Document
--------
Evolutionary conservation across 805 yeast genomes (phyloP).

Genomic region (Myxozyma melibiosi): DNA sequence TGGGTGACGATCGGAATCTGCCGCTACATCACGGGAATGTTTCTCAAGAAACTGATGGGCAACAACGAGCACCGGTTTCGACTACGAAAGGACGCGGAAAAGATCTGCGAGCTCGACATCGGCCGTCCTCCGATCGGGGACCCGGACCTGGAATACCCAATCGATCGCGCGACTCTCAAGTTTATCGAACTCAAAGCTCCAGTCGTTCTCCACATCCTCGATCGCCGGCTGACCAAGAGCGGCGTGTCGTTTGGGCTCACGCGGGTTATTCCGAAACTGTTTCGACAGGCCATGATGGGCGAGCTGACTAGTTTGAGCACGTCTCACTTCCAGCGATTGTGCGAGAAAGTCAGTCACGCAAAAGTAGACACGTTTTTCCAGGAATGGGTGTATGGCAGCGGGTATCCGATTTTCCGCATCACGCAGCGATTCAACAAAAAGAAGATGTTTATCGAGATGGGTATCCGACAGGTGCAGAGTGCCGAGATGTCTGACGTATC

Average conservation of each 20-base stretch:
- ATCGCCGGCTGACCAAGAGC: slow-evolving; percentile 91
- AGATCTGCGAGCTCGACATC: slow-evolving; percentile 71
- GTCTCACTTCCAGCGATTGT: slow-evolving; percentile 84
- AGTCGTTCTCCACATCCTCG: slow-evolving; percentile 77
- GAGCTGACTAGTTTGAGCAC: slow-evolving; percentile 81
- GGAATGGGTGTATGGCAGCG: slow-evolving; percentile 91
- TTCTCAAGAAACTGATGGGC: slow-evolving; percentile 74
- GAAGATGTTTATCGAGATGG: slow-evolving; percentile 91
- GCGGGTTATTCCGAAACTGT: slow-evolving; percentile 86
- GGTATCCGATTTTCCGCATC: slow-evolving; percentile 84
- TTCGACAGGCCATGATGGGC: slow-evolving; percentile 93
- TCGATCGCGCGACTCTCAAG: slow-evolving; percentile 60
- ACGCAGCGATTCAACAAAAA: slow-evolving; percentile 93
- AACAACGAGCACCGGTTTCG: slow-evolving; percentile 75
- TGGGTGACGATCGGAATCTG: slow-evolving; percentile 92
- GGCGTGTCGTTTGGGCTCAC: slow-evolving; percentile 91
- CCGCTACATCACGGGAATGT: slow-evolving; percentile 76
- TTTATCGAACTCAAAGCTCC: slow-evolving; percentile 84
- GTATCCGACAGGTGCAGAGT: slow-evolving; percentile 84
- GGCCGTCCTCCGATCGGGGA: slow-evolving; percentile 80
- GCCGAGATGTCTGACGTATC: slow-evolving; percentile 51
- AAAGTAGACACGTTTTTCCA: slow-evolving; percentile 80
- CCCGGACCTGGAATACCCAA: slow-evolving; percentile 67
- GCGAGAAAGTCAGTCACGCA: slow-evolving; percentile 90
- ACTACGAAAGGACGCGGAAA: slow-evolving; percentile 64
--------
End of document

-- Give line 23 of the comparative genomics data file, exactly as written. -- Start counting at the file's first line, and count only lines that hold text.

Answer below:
- GGCCGTCCTCCGATCGGGGA: slow-evolving; percentile 80